Sexual Intelligence
An Electronic Newsletter

Written and published by Marty Klein, Ph.D.

Issue #68 -- October 2005


1. Maine Says No to Abstinence
2. FBI’s Porn Squad
3. Requiring Pharmacists to Be Professionals
4. Love The Sinner?


1. Maine Says No to Abstinence

Maine has become the third state, after Pennsylvania and California, to reject federal funds to teach kids the alleged importance of sexual abstinence until marriage.

Maine has accepted $1,000,000 in federal money to promote abstinence-until-marriage since 1998. But the state did not apply for $165,000 in these funds this fiscal year and will not seek it for '05-'06.

"This money is more harmful than it is good," said Dr. Dora Anne Mills, the state's public-health director. With this money, "You can't talk about comprehensive reproductive information." And since gays can't marry, the government message requires lifelong abstinence for them. Of course, since ¼ of self-identified high school "virgins" have had oral sex, that might not be quite as bad as it sounds.

Until recently, Washington allowed states to emphasize three of its eight abstinence funding guidelines. And so in the past, Maine used these funds to discourage premature sexual activity; show that alcohol and drug use compromise sexual decision-making; and describe abstinence as the best way to avoid unwanted pregnancies and STDs.

But last year, federal officials "strongly encouraged us to emphasize all eight of them equally," said Nancy Birkhimer of Maine's Department of Health & Human Services. And two of those guidelines state that "a mutually faithful monogamous relationship in the context of marriage is the expected standard of human sexual activity," and "sexual activity outside of the context of marriage is likely to have harmful psychological and physical effects."

It's terribly painful to think that our government requires public schools to teach this to children. Imagine using such frankly religious, scientifically inaccurate nonsense to teach about, oh, the origins of Earth. Wouldn't that be silly!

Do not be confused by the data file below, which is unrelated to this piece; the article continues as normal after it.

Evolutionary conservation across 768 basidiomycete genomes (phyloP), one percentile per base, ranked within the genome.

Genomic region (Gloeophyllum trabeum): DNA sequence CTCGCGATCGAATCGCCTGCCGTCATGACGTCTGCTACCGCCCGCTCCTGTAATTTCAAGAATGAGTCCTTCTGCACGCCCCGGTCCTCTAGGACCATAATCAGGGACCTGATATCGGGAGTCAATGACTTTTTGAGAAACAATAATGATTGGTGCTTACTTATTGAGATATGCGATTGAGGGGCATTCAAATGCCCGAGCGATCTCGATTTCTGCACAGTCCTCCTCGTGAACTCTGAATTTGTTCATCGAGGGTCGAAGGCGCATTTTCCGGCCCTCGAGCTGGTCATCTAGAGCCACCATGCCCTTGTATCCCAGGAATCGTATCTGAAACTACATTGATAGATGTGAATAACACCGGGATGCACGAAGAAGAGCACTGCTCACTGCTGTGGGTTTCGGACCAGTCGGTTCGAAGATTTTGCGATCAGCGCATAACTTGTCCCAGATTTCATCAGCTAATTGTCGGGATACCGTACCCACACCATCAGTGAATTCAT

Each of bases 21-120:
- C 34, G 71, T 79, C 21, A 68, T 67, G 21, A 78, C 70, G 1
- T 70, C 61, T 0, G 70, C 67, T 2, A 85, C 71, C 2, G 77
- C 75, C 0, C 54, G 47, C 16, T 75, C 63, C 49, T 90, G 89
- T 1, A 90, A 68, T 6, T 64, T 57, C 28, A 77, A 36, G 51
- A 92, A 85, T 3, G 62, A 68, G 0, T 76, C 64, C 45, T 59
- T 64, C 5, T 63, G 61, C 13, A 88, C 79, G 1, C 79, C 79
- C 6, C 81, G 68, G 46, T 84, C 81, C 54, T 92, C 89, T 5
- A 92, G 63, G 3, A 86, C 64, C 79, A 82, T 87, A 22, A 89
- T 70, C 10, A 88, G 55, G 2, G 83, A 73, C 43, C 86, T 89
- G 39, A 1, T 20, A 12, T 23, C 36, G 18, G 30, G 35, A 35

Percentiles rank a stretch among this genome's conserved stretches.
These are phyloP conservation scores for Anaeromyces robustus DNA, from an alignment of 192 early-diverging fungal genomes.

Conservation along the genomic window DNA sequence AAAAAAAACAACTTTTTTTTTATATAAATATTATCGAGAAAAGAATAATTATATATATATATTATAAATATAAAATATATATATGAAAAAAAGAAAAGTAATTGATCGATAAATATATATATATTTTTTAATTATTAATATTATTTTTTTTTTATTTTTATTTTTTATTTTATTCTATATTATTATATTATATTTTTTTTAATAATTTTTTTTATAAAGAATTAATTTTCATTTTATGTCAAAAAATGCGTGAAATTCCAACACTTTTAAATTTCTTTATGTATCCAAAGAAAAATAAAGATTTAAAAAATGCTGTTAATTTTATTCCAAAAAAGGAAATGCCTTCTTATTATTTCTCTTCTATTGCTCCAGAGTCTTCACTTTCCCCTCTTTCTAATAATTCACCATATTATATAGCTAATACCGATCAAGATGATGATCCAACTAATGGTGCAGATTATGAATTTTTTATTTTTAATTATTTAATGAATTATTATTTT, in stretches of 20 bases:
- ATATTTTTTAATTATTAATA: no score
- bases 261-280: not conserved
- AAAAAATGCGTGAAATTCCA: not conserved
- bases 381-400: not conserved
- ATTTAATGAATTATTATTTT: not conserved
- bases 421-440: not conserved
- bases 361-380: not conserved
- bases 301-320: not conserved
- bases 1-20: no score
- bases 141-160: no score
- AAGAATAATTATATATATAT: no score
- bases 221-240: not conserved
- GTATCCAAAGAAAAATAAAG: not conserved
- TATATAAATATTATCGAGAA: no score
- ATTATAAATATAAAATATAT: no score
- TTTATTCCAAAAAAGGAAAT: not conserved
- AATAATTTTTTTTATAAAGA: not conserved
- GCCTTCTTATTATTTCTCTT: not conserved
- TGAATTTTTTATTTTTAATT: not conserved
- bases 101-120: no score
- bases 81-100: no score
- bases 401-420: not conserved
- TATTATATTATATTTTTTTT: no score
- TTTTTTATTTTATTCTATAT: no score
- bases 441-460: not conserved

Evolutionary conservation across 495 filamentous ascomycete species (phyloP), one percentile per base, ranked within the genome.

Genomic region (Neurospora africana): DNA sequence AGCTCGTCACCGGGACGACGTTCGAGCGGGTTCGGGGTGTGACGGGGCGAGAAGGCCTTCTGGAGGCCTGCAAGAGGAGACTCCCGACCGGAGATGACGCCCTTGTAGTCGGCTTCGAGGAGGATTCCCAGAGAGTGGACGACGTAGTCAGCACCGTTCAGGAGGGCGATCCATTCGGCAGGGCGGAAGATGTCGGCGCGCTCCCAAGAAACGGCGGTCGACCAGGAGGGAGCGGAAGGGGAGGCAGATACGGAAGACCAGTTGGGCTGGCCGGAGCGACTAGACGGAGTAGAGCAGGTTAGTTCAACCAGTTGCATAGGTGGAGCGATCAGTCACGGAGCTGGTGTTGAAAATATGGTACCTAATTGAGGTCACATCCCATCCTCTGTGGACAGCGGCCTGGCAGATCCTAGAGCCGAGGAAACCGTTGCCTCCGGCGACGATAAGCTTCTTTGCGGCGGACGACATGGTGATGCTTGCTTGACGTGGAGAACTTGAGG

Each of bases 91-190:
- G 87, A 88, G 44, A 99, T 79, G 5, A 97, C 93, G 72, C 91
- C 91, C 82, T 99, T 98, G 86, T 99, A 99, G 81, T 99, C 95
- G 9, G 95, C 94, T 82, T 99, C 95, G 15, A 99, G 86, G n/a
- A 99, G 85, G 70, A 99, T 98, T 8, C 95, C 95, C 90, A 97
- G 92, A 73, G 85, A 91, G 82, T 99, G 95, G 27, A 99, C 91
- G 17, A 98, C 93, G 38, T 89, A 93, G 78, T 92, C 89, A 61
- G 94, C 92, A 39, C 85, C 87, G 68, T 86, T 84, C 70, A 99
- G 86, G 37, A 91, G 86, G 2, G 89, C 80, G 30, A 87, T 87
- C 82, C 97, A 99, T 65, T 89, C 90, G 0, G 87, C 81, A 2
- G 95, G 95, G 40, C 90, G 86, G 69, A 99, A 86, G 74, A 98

2. FBI's Porn Squad

Since it's won the War on Drugs and has just about won the War on Terror, the Bush administration has officially declared a War on Pornography.

The FBI has been instructed to divert agents and support staff into a special anti-obscenity squad, which will gather evidence against "manufacturers and purveyors" of pornography–made by grown-ups, for grown-ups, featuring grown-ups. Otherwise known as Your Legal Entertainment.

The Bureau's Washington Field Office describes this initiative as "one of the top priorities" of Attorney General Alberto Gonzales. In all fairness, we should note that "Congress has directed the Department to focus on other priorities [besides terrorism], such as obscenity," according to Justice Department press secretary Brian Roehrkasse. Sure--every hour the FBI spends looking at Jenna Jameson is an hour less they can chase down Congressional campaign bribes and ethical violations.

Anti-porn advocates use the tired old Big Lie that the government should crack down because pornography can turn people into sexual predators. But the science--not that the Bush Administration or so-called "morality" groups have any use for science--clearly contradicts this fear.

In a 1991 study, Dr. Berl Kutchinsky of the University of Copenhagen showed increased access to porn did not lead to increased sex crimes in the United States, Denmark, Sweden and West Germany. Eight years later, a lengthy paper by Dr. Milton Diamond of the University of Hawaii Medical School validated that study. "It is clear from our data that a massive increase in available pornography in Japan has been correlated with a dramatic decrease in sexual crimes," he said.

If porn use created sexual predators, the U.S. would have tens of millions of them, and they'd be easy to identify. According to the FBI, we don't, and they aren't.

The anti-porn movement isn't about crime, or "the children," or those poor exploited actresses. For the religious Right, it's about sex: sex for pleasure, sex for money, sex as a way of exploring the world or affirming your personhood. And they want it stopped.

If the FBI fired every one of its officers who uses porn at home, it could no longer function. Until Congress is ready to mandate that, it should leave the rest of America's 50 million porn users alone.

3. Requiring Pharmacists to Be Professionals

Acting on verified reports of medication being withheld from patients, Illinois Governor Rod Blagojevich has ordered that the state's pharmacists fill prescriptions for emergency contraception (EC). Now Judge John Belz has denied a petition brought by an anti-choice law firm asking to block the law's enforcement.

The governor's order requires pharmacies that sell any type of prescription birth control to fill prescriptions for EC. If the pharmacy doesn't seem to have the drug in stock, it must now offer an alternative treatment, order the drug, or transfer the prescription to another pharmacy. Failing these, the pharmacist must return the prescription to the customer so she can have it filled elsewhere.